This week’s Summer Science activity comes courtesy of Renewal by Andersen Engineer Suzan Cox.
Suzan Cox and her daughter test the density of ice.
- 2 glasses or jars
- Paraffin wax such as Gulf Wax (available in the baking aisle at grocery stores)
- Ice cubes
- Medium-sized pot
Step 1 – An adult should help with this step. Fill the pot 2-3″ high with water. Put a block of wax in a jar and set it in the water. Turn the stove on low and wait for the wax to melt.
Step 2 – Fill the other jar with water.
Step 3 – An adult should help with this step. Cut a square of wax in the shape of an ice cube and set it aside.
Step 4 – Get an ice cube out of the freezer and set it aside.
Step 5 – An adult should help with this step. When the wax is melted, pull the jar out of the pot and set the it next to the jar of water.
Step 6 – Drop the ice cube in the water and the wax cube in the melted wax. Watch what is different. Why might that be?
- Density is how compact a material is. Density is the mass (or weight) divided by the volume it takes up. It is often expressed as grams per ml or kg/m^3.
- There are three main states of matter: solid, liquid and gas. Gases are the least dense. Usually solids are the most dense state of matter.
- Ice (solid water) has a crystal structure with a lot of open space. That is why it is less dense than liquid water and ice cubes float. Wax has a dense crystal structure that is more typical of solids, that is why solid wax sinks.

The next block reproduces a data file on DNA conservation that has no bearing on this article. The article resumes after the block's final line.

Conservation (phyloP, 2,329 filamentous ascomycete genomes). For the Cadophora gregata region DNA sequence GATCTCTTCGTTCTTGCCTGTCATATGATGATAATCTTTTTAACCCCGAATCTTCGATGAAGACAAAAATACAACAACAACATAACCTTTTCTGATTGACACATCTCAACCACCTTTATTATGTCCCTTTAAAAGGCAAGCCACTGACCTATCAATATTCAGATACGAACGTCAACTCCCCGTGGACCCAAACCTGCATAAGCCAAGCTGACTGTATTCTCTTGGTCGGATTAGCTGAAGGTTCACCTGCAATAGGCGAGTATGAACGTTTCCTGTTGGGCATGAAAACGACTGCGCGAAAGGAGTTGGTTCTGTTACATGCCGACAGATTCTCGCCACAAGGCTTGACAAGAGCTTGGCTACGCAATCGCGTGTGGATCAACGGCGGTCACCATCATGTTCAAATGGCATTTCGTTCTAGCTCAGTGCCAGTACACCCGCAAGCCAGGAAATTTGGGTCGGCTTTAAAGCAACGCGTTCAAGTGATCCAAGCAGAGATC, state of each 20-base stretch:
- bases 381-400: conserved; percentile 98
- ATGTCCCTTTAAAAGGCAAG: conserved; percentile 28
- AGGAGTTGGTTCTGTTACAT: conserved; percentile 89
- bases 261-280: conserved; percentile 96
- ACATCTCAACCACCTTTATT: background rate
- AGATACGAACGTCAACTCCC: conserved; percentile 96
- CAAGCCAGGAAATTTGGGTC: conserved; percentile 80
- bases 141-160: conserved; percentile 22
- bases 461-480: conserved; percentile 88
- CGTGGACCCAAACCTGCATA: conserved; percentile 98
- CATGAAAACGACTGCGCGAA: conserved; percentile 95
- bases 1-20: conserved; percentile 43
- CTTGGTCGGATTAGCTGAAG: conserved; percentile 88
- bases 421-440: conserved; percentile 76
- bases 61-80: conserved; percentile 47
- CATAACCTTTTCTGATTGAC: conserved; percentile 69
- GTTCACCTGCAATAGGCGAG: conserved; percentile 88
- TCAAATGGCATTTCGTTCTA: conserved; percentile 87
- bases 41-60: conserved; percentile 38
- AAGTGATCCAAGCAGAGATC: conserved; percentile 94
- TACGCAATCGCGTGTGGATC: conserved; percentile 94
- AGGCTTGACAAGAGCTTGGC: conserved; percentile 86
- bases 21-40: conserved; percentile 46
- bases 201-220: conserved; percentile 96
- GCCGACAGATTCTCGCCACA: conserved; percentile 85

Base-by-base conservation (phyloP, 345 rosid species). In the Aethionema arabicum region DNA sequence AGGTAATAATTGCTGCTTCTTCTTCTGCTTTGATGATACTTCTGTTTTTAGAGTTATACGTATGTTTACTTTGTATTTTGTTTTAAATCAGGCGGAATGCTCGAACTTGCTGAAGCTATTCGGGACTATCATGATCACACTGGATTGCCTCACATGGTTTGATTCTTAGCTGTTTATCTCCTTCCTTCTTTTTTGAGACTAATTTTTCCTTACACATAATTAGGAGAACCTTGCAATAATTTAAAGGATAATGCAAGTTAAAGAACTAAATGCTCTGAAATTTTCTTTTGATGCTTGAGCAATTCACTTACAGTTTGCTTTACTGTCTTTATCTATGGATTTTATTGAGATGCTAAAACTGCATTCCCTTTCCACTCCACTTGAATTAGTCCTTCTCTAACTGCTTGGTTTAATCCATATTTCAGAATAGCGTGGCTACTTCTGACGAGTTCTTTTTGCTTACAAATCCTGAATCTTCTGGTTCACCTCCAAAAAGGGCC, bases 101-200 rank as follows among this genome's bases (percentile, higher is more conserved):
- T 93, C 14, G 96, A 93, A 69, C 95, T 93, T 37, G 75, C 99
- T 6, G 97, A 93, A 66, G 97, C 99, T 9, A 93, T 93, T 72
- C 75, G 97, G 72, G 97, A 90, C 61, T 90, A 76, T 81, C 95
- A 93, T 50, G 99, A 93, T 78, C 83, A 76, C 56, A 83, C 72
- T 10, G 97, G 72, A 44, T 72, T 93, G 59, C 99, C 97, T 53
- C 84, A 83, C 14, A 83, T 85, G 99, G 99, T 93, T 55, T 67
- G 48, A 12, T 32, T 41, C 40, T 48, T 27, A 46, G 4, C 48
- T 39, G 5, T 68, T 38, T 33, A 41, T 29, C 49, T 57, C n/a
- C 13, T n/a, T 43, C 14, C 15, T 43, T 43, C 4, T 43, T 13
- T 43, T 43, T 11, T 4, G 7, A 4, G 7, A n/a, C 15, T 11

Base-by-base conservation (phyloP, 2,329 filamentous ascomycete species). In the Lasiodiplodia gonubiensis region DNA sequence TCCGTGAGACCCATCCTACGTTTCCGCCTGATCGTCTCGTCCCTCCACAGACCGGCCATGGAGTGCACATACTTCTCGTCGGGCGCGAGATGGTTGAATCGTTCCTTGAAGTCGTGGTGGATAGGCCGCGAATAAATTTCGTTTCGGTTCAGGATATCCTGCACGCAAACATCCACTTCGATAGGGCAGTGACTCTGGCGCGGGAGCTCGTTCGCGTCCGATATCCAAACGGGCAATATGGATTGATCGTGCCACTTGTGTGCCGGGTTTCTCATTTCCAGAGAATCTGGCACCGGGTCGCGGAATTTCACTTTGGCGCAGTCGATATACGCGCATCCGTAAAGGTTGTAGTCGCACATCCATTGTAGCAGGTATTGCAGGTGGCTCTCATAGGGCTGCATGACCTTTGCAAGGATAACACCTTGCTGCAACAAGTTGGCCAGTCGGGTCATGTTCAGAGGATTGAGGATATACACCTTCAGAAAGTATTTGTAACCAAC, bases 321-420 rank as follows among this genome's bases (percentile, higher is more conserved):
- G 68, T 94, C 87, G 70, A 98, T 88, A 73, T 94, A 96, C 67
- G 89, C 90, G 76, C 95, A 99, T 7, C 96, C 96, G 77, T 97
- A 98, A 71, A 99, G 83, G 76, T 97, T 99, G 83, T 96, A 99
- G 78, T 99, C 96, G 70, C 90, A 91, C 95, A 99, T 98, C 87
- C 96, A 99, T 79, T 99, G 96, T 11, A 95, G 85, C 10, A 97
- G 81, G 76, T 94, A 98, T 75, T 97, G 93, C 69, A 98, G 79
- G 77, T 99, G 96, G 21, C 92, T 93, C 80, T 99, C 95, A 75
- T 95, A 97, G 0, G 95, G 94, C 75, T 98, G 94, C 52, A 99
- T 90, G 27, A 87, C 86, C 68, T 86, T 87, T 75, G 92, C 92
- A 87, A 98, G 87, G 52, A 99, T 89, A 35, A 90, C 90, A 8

WANT TO DO MORE?
- Can you measure the density of your ice cube and wax cube?
- Try this: use a kitchen scale to measure the weight of each cube.
- Then measure the volume by filling a liquid measuring cup with ½ a cup of water. Add your cube. What is the difference in volume? That change in volume is the volume of your cube.
- Divide the mass by the volume to find the density.
- Don’t be alarmed if the results aren’t what you expect. Your kitchen equipment may not be precise enough to accurately measure the cube density.
SHARE YOUR EXPERIMENT FUN!
Did your experiment go as planned? Were there any surprises? What might you do differently next time? Tell us about your experience through words and pictures on our Facebook page! Be sure to tag @AndersenWindows and use #AndersenWindows with #SummerScience.
Thanks for joining our Andersen scientists and adding STEM into your summer!